Additionally, the Legislative Counsel's Digest is consistent with defendant's position.   The Legislative Counsel's Digest for Assembly Bill No. 2716 as chaptered states in pertinent part:  “(1) Existing law provides that every person convicted of any specified felony offense, who has been previously convicted 2 or more times, on charges separately brought and tried, and who has previously served 2 or more separate prior prison terms, as defined, for any of those specified felony offenses shall be ineligible to earn credit on their terms of imprisonment.  [¶] This bill would provide, among other things, that notwithstanding any other law, any person who is convicted of a violent felony, as defined, shall accrue no more than 15% of worktime credit, as defined.  [¶] (2) Existing law provides that a prisoner confined in or committed to a county jail, industrial farm, or road camp, or any city jail, industrial farm, or road camp is entitled to reduction in the time served for good behavior and for performance in work.  [¶] This bill also would provide  that whenever any person who is subject to the 15% worktime credit limitation described in (1) above, the maximum credit that may be earned against a period of confinement in, or commitment to, those facilities, following arrest and prior to placement in the custody of the Director of Corrections, shall not exceed 15% of the actual period of confinement.”   (Legis. Counsel's Dig., Assem. Bill No. 2716 (1993-1994 Reg.Sess.) (Stats.1994, ch. 713.)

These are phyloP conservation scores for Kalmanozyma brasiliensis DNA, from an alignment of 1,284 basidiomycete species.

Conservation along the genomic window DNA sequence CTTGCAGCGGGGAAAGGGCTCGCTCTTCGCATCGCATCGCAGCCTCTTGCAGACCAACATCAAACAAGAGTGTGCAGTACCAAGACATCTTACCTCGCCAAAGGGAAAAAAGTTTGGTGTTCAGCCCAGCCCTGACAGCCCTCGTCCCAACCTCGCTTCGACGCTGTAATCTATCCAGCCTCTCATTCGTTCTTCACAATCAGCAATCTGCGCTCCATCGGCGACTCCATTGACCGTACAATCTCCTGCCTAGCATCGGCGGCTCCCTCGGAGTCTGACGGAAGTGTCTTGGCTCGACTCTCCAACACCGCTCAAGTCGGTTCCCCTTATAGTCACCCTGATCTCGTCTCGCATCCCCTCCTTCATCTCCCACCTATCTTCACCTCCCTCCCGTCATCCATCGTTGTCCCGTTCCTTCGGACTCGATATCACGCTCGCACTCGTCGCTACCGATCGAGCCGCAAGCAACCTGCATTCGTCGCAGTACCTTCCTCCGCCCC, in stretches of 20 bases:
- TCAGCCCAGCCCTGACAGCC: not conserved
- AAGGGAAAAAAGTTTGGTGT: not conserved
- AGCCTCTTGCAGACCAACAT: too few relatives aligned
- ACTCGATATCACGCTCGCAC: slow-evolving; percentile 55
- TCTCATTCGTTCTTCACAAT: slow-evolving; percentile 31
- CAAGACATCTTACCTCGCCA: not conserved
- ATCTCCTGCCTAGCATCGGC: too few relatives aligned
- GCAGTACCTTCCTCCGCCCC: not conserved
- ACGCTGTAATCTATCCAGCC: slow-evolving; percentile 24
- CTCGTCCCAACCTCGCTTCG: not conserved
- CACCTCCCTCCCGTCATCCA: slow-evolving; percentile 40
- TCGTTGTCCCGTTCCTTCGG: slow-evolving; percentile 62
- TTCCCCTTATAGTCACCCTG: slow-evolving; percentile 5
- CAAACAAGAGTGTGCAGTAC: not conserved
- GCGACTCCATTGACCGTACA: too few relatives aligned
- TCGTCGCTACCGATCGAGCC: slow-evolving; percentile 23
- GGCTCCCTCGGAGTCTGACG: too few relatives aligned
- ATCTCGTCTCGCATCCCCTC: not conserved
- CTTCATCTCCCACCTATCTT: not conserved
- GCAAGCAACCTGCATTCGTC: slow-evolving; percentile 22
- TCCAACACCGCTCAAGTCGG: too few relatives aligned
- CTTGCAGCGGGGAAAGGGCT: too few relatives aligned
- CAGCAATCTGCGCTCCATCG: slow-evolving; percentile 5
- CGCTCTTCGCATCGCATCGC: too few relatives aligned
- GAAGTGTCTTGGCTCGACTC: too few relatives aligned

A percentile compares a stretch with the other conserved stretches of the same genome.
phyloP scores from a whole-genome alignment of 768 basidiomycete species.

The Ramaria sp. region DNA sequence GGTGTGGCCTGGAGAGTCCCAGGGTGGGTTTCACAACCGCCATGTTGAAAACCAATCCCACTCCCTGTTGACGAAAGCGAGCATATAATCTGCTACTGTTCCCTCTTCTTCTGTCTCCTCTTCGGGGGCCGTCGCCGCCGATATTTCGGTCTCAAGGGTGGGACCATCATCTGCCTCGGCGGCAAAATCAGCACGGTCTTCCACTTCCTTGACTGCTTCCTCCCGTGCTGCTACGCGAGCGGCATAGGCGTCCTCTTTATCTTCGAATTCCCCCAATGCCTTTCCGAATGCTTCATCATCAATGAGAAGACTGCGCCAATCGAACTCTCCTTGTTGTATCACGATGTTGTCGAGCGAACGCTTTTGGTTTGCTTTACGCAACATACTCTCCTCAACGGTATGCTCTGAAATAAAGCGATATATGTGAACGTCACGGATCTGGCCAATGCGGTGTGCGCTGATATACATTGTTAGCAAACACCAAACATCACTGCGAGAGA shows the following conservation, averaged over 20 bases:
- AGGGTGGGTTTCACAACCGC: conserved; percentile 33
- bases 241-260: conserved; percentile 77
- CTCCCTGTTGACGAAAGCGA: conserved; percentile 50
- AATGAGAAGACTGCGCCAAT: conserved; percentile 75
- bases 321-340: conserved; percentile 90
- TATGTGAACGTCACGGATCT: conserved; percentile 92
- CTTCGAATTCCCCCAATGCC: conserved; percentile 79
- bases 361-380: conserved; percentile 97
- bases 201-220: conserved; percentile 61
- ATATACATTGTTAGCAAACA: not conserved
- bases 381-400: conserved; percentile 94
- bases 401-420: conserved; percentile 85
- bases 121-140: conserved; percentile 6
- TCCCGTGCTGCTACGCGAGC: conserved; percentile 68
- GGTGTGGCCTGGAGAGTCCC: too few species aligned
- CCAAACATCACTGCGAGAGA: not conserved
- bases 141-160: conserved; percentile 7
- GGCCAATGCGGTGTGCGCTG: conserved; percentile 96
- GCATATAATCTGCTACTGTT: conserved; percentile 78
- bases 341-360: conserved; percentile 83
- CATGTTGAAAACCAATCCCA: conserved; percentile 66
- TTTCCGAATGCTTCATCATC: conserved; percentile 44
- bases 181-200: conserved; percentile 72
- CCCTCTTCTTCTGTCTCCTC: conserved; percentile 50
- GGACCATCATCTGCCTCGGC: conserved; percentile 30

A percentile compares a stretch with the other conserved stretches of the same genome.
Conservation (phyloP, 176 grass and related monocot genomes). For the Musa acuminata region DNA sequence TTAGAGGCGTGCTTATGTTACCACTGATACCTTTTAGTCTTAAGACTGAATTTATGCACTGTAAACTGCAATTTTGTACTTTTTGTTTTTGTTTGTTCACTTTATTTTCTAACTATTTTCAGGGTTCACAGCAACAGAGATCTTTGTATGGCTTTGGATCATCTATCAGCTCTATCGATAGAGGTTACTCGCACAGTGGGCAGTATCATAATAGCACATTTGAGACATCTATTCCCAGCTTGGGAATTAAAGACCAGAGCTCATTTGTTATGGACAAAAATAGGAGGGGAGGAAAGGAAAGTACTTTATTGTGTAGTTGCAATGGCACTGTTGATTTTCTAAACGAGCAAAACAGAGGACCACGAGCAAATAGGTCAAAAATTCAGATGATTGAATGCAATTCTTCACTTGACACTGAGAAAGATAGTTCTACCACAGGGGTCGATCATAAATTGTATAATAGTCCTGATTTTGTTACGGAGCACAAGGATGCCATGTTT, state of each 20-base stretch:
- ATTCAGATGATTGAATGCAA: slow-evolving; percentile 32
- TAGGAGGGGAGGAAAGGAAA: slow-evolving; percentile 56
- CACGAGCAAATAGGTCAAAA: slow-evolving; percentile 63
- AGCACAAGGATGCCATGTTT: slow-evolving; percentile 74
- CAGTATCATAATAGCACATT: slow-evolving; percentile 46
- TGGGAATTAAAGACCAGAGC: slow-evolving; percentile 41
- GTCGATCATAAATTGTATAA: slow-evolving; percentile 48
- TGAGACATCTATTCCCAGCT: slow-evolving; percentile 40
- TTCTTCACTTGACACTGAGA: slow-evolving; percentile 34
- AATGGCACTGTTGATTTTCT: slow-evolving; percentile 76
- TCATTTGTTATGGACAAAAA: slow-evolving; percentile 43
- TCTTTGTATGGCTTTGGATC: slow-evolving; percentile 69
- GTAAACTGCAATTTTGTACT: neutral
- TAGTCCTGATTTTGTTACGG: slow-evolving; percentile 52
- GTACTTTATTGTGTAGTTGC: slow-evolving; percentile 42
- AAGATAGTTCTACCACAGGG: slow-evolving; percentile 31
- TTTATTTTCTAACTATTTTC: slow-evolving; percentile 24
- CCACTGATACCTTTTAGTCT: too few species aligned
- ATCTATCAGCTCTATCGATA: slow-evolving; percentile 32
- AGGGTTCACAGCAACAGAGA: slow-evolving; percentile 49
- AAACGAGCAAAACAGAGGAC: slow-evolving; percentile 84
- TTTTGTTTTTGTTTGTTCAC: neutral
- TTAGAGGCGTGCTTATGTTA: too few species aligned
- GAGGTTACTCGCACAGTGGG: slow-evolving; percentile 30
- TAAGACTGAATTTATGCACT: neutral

Of further relevance in terms of the Legislature's intent was Governor Wilson's letter when he signed Assembly Bill No. 2716.   A Governor's written memoranda issued upon signature of a bill is admissible on the issue of the Legislature's intent.  (People v. Ledesma, supra, 16 Cal.4th at p. 100, 65 Cal.Rptr.2d 610, 939 P.2d 1310 [signature message];  People v. Tanner (1979) 24 Cal.3d 514, 520, 156 Cal.Rptr. 450, 596 P.2d 328 [press release];  see Legislature v. Reinecke (1972) 6 Cal.3d 595, 598, 99 Cal.Rptr. 481, 492 P.2d 385 [“we urge the Legislature and the Governor, in the exercise of their shared legislative power to enact laws”];  Lukens v. Nye (1909) 156 Cal. 498, 503, 105 P. 593 [Governor is participating in the Legislative process when bills are considered and signed].)   In the present case, Governor Pete Wilson wrote the Legislature explaining why he was signing Assembly Bill No. 2716 and noted:  “I have signed this date Assembly Bill No. 2716.[¶]  This bill would limit to 15% the credit inmates in state prison or local custody could earn to reduce their prison sentences for violent crimes.”  (Governor Wilson, Letter to Leg. re:  Stats.1994, ch. 713.)